Overall, the U.S. Economy continues to improve and, as the U.S. economy improves, so too does the world economy. All of the U.S. economic leading indicators we follow, point to a strengthening economy coming to 2014. Gains were positive and fairly widespread across all areas, especially for manufacturing orders and employment. Our economy will continue to be assisted by the Fed, as they will continue to pursue easy monetary policy in order to support economic growth and they will do this well into 2015. Granted, the Fed started tapering its quantitative easing program at the beginning of January, reducing its bond purchases by $10B. However, the Fed will not exit the bond buying program completely until sometime in 2015 at the earliest.
When looking at all the economic data we follow, the U.S. economy is well positioned to improve on a year-over-year basis. Globally, Europe appears to be lagging the U.S. economy by about a year. But, like the U.S., they too appear to have made the turn to recovery and we anticipate further economic improvements. On the other hand, emerging economies will lag the rest of the world as they work through fundamental economic issues.
Here is a summary of some important economic indicators, showing historical information and areas of potential risk that could threaten the economic recovery in the U.S.A.
Mostly sunny with a chance of clouds. Consumer Spending continued to show moderate growth this quarter. Although recent headlines would imply a terrible holiday season, the 4Q 2013 Retail Sales were 4.4% higher than the same period in 2012. Annual comparisons show Retail Sales up 4.2%. Hardly reasons to be pessimistic. Overall, we believe the consumer is feeling more positive coming into 2014 than they have in quite some time.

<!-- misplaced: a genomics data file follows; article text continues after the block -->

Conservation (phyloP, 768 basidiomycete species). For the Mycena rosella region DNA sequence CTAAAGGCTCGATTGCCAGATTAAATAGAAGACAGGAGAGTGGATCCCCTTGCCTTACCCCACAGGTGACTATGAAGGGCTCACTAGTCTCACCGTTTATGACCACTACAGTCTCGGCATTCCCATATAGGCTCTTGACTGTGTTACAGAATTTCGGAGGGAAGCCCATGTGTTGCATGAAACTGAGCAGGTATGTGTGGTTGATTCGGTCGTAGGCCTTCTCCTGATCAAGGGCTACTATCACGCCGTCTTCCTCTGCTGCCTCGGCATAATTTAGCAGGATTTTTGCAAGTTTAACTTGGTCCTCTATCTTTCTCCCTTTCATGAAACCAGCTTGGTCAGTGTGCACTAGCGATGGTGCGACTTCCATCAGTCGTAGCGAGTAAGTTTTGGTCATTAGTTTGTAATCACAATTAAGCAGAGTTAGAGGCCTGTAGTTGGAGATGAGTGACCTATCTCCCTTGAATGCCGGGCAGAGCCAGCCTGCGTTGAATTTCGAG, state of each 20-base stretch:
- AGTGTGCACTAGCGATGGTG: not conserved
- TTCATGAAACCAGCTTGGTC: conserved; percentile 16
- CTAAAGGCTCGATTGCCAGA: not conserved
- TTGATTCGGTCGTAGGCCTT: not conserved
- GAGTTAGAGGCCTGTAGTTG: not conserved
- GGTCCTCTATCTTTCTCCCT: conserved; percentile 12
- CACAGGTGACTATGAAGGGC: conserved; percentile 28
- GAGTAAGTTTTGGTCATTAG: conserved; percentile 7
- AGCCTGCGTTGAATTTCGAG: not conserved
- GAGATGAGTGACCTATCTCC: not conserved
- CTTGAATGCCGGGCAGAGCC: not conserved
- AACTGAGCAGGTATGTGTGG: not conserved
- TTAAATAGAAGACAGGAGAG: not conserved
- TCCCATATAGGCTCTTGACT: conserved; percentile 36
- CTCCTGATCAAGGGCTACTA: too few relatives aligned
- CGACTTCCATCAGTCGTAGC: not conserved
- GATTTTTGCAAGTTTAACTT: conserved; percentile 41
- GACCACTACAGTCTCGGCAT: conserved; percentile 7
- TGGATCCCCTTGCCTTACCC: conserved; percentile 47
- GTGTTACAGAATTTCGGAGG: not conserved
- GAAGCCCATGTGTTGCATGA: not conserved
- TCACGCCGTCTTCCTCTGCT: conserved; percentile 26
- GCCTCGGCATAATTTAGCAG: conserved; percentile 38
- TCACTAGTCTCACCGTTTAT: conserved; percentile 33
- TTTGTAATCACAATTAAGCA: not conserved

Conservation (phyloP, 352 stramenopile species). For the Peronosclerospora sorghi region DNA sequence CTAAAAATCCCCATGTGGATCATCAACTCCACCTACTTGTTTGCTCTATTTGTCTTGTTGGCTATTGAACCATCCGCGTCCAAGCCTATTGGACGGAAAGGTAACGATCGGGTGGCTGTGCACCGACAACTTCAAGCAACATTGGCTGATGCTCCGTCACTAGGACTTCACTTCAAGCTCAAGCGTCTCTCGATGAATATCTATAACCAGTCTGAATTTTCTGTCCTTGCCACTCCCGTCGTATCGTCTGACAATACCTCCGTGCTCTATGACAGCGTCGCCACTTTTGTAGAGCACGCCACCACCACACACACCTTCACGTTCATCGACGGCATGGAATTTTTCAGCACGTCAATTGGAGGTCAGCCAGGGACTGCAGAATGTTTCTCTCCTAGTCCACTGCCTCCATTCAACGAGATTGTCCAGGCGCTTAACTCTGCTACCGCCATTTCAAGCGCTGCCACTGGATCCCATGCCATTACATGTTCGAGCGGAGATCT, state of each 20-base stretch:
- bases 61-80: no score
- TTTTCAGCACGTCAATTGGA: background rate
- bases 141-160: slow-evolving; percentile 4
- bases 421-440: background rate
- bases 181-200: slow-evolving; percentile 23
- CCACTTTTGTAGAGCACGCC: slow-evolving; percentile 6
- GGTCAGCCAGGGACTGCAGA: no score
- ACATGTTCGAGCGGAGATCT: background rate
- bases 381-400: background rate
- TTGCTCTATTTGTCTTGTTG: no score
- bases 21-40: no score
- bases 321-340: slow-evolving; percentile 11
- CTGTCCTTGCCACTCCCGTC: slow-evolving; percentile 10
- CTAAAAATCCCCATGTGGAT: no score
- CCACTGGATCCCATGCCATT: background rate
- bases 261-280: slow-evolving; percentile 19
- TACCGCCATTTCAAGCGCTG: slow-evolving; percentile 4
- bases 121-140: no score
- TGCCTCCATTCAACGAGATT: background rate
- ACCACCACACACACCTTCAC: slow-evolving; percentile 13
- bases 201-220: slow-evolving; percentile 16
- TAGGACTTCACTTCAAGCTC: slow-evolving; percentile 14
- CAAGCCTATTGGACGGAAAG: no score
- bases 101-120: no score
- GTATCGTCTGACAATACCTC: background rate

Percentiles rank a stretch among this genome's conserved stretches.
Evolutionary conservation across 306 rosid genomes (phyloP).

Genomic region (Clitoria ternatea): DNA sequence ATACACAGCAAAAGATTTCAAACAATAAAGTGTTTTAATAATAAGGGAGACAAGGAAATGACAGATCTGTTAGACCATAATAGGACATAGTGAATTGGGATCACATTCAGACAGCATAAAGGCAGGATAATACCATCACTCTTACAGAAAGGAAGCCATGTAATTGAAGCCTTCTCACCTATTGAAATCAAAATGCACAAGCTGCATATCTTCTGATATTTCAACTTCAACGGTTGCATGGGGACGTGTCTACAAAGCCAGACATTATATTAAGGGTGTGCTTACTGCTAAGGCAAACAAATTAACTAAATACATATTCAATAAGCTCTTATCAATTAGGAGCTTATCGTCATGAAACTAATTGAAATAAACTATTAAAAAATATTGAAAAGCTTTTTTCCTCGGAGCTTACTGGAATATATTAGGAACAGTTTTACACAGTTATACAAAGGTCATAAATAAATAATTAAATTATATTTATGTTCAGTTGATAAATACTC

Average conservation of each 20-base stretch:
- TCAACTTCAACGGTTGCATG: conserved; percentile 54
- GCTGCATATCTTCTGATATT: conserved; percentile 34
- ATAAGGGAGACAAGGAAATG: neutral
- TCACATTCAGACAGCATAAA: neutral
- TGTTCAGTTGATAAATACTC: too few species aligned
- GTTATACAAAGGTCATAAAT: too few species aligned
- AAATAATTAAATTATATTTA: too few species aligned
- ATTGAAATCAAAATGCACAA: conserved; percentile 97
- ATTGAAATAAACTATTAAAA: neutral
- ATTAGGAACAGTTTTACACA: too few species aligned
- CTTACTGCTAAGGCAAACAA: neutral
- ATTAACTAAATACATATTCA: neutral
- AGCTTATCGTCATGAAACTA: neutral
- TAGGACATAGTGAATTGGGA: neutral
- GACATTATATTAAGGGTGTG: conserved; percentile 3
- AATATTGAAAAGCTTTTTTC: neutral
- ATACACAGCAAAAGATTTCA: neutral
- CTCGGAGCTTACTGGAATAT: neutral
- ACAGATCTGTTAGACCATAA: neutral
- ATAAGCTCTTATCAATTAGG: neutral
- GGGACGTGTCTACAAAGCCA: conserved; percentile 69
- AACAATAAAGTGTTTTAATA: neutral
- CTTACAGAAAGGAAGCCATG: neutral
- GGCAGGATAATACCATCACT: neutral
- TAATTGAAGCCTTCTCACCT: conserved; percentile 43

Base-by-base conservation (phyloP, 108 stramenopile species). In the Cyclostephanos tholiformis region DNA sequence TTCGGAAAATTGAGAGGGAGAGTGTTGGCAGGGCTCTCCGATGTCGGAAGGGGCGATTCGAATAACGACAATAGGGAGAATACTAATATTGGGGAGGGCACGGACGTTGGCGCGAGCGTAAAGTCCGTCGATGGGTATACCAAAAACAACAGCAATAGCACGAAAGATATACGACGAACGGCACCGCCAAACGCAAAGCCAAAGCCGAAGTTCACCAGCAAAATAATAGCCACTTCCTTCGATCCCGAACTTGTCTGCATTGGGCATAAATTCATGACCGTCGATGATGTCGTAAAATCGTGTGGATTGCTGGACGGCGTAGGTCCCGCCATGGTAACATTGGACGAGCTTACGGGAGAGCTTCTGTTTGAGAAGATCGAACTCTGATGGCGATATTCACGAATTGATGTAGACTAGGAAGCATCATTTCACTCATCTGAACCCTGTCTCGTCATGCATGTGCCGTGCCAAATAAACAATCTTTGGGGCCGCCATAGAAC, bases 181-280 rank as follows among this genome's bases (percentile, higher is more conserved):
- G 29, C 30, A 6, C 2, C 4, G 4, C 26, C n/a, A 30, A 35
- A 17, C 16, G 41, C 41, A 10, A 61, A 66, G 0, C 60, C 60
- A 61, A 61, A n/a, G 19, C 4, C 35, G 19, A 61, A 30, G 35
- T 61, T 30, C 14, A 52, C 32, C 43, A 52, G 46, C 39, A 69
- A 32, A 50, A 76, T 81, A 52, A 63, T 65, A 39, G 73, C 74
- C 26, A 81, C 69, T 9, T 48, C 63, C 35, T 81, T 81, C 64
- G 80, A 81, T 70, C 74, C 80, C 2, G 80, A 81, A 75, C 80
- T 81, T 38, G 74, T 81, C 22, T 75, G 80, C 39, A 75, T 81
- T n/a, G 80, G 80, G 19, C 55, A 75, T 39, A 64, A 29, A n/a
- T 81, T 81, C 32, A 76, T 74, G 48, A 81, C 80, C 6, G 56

Having said that, we expect the rate of growth to edge slightly higher into mid-2014 before flat-lining the last half of the year. Softness will primarily be the result of lackluster employment gains, minimal wage growth and mild inflationary pressures. The consumer may also be buffeted by rising healthcare costs for health insurance and the potential for an increase in taxes.
Mostly sunny. Wholesale Trade of Durable and Nondurable Goods are growing at an annual rate of 3.8% and 3.7%, respectively. Growth is accelerating for Wholesale Trade of Durable Goods, but the pace of ascent will ease in the second half of 2014. Wholesale Trade of Nondurable Goods is growing at a steady rate and will likely continue to in the near term. However, we expect growth to moderate in the second half of 2014.
Mostly sunny. US Industrial Production is in a positive trend, improving in November and December while Annual Total Manufacturing Production increased 2.6% year-over-year. Overall, US Industrial Growth has held steady around this level for the past six months and will continue in the near term. Another positive sign, employment in the manufacturing sector is improving, indicating businesses are slowly ramping up personnel to meet increased demand. Looking forward, we will likely see a period of acceleration in the first half of 2014 before moderating in the second half.